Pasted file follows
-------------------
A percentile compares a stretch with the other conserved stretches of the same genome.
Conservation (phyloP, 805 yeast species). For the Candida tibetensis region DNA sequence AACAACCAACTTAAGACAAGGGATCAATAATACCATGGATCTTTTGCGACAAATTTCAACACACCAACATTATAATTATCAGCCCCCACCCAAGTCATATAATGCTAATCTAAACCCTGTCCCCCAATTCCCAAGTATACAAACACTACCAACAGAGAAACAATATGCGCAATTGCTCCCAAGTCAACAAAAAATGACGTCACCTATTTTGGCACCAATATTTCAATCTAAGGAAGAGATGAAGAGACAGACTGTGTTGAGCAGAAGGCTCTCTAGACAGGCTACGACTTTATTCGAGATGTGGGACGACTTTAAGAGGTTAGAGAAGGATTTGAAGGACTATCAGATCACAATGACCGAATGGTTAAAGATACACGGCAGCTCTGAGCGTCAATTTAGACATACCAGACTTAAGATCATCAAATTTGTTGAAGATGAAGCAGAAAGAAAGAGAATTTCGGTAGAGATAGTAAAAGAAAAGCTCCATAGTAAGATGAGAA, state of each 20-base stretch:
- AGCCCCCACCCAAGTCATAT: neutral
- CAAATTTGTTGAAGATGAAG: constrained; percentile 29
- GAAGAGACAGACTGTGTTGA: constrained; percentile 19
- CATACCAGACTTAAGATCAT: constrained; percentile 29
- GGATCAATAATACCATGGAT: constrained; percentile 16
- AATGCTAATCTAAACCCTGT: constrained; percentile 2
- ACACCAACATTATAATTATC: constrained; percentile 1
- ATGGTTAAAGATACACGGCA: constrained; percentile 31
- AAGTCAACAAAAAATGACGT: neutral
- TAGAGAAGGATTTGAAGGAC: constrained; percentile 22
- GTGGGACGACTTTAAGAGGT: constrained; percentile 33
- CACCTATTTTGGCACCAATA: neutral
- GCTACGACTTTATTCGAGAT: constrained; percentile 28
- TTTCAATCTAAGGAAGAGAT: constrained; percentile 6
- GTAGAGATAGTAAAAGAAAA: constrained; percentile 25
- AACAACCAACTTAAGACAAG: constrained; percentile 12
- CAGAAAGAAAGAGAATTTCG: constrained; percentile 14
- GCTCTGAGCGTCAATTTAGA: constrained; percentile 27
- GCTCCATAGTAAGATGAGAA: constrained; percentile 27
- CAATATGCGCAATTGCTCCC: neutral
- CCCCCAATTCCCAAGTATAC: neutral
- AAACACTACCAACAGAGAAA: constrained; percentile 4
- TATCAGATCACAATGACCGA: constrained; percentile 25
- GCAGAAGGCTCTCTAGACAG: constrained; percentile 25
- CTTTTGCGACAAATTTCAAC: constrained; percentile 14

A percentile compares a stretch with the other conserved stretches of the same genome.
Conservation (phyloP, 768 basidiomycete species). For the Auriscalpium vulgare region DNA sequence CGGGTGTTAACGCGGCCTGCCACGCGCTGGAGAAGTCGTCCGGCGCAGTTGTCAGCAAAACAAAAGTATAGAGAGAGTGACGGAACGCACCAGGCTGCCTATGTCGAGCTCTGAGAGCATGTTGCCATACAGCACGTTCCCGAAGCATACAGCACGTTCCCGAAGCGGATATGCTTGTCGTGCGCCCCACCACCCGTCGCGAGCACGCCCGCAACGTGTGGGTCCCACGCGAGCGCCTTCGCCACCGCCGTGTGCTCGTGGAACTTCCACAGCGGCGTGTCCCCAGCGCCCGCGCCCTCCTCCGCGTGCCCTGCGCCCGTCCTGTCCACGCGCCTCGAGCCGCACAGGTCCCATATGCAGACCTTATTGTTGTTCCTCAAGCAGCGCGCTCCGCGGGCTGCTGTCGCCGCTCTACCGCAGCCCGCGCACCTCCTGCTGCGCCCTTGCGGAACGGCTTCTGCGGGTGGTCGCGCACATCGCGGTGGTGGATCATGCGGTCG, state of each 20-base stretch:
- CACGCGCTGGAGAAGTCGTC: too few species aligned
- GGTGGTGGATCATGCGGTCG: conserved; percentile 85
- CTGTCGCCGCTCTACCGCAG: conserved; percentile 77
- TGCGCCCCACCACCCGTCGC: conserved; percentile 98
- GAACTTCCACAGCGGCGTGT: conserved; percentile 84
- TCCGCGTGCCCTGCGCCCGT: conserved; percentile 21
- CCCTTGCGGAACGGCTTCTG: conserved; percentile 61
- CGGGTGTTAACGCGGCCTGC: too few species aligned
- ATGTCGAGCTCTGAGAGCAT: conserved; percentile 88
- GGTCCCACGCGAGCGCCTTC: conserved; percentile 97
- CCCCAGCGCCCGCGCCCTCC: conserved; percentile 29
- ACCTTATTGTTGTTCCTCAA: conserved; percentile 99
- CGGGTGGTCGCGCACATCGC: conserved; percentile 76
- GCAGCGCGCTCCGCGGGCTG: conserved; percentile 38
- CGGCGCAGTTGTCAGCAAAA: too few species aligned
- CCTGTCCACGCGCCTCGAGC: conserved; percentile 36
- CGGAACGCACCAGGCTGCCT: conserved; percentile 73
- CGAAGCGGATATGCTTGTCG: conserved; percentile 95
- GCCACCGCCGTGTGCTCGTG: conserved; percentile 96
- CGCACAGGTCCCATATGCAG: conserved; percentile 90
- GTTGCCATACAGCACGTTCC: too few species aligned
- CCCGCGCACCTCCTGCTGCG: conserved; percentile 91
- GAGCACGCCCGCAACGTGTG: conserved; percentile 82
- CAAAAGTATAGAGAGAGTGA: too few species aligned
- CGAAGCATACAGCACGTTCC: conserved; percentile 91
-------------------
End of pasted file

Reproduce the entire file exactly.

A percentile compares a stretch with the other conserved stretches of the same genome.
Conservation (phyloP, 805 yeast species). For the Candida tibetensis region DNA sequence AACAACCAACTTAAGACAAGGGATCAATAATACCATGGATCTTTTGCGACAAATTTCAACACACCAACATTATAATTATCAGCCCCCACCCAAGTCATATAATGCTAATCTAAACCCTGTCCCCCAATTCCCAAGTATACAAACACTACCAACAGAGAAACAATATGCGCAATTGCTCCCAAGTCAACAAAAAATGACGTCACCTATTTTGGCACCAATATTTCAATCTAAGGAAGAGATGAAGAGACAGACTGTGTTGAGCAGAAGGCTCTCTAGACAGGCTACGACTTTATTCGAGATGTGGGACGACTTTAAGAGGTTAGAGAAGGATTTGAAGGACTATCAGATCACAATGACCGAATGGTTAAAGATACACGGCAGCTCTGAGCGTCAATTTAGACATACCAGACTTAAGATCATCAAATTTGTTGAAGATGAAGCAGAAAGAAAGAGAATTTCGGTAGAGATAGTAAAAGAAAAGCTCCATAGTAAGATGAGAA, state of each 20-base stretch:
- AGCCCCCACCCAAGTCATAT: neutral
- CAAATTTGTTGAAGATGAAG: constrained; percentile 29
- GAAGAGACAGACTGTGTTGA: constrained; percentile 19
- CATACCAGACTTAAGATCAT: constrained; percentile 29
- GGATCAATAATACCATGGAT: constrained; percentile 16
- AATGCTAATCTAAACCCTGT: constrained; percentile 2
- ACACCAACATTATAATTATC: constrained; percentile 1
- ATGGTTAAAGATACACGGCA: constrained; percentile 31
- AAGTCAACAAAAAATGACGT: neutral
- TAGAGAAGGATTTGAAGGAC: constrained; percentile 22
- GTGGGACGACTTTAAGAGGT: constrained; percentile 33
- CACCTATTTTGGCACCAATA: neutral
- GCTACGACTTTATTCGAGAT: constrained; percentile 28
- TTTCAATCTAAGGAAGAGAT: constrained; percentile 6
- GTAGAGATAGTAAAAGAAAA: constrained; percentile 25
- AACAACCAACTTAAGACAAG: constrained; percentile 12
- CAGAAAGAAAGAGAATTTCG: constrained; percentile 14
- GCTCTGAGCGTCAATTTAGA: constrained; percentile 27
- GCTCCATAGTAAGATGAGAA: constrained; percentile 27
- CAATATGCGCAATTGCTCCC: neutral
- CCCCCAATTCCCAAGTATAC: neutral
- AAACACTACCAACAGAGAAA: constrained; percentile 4
- TATCAGATCACAATGACCGA: constrained; percentile 25
- GCAGAAGGCTCTCTAGACAG: constrained; percentile 25
- CTTTTGCGACAAATTTCAAC: constrained; percentile 14

A percentile compares a stretch with the other conserved stretches of the same genome.
Conservation (phyloP, 768 basidiomycete species). For the Auriscalpium vulgare region DNA sequence CGGGTGTTAACGCGGCCTGCCACGCGCTGGAGAAGTCGTCCGGCGCAGTTGTCAGCAAAACAAAAGTATAGAGAGAGTGACGGAACGCACCAGGCTGCCTATGTCGAGCTCTGAGAGCATGTTGCCATACAGCACGTTCCCGAAGCATACAGCACGTTCCCGAAGCGGATATGCTTGTCGTGCGCCCCACCACCCGTCGCGAGCACGCCCGCAACGTGTGGGTCCCACGCGAGCGCCTTCGCCACCGCCGTGTGCTCGTGGAACTTCCACAGCGGCGTGTCCCCAGCGCCCGCGCCCTCCTCCGCGTGCCCTGCGCCCGTCCTGTCCACGCGCCTCGAGCCGCACAGGTCCCATATGCAGACCTTATTGTTGTTCCTCAAGCAGCGCGCTCCGCGGGCTGCTGTCGCCGCTCTACCGCAGCCCGCGCACCTCCTGCTGCGCCCTTGCGGAACGGCTTCTGCGGGTGGTCGCGCACATCGCGGTGGTGGATCATGCGGTCG, state of each 20-base stretch:
- CACGCGCTGGAGAAGTCGTC: too few species aligned
- GGTGGTGGATCATGCGGTCG: conserved; percentile 85
- CTGTCGCCGCTCTACCGCAG: conserved; percentile 77
- TGCGCCCCACCACCCGTCGC: conserved; percentile 98
- GAACTTCCACAGCGGCGTGT: conserved; percentile 84
- TCCGCGTGCCCTGCGCCCGT: conserved; percentile 21
- CCCTTGCGGAACGGCTTCTG: conserved; percentile 61
- CGGGTGTTAACGCGGCCTGC: too few species aligned
- ATGTCGAGCTCTGAGAGCAT: conserved; percentile 88
- GGTCCCACGCGAGCGCCTTC: conserved; percentile 97
- CCCCAGCGCCCGCGCCCTCC: conserved; percentile 29
- ACCTTATTGTTGTTCCTCAA: conserved; percentile 99
- CGGGTGGTCGCGCACATCGC: conserved; percentile 76
- GCAGCGCGCTCCGCGGGCTG: conserved; percentile 38
- CGGCGCAGTTGTCAGCAAAA: too few species aligned
- CCTGTCCACGCGCCTCGAGC: conserved; percentile 36
- CGGAACGCACCAGGCTGCCT: conserved; percentile 73
- CGAAGCGGATATGCTTGTCG: conserved; percentile 95
- GCCACCGCCGTGTGCTCGTG: conserved; percentile 96
- CGCACAGGTCCCATATGCAG: conserved; percentile 90
- GTTGCCATACAGCACGTTCC: too few species aligned
- CCCGCGCACCTCCTGCTGCG: conserved; percentile 91
- GAGCACGCCCGCAACGTGTG: conserved; percentile 82
- CAAAAGTATAGAGAGAGTGA: too few species aligned
- CGAAGCATACAGCACGTTCC: conserved; percentile 91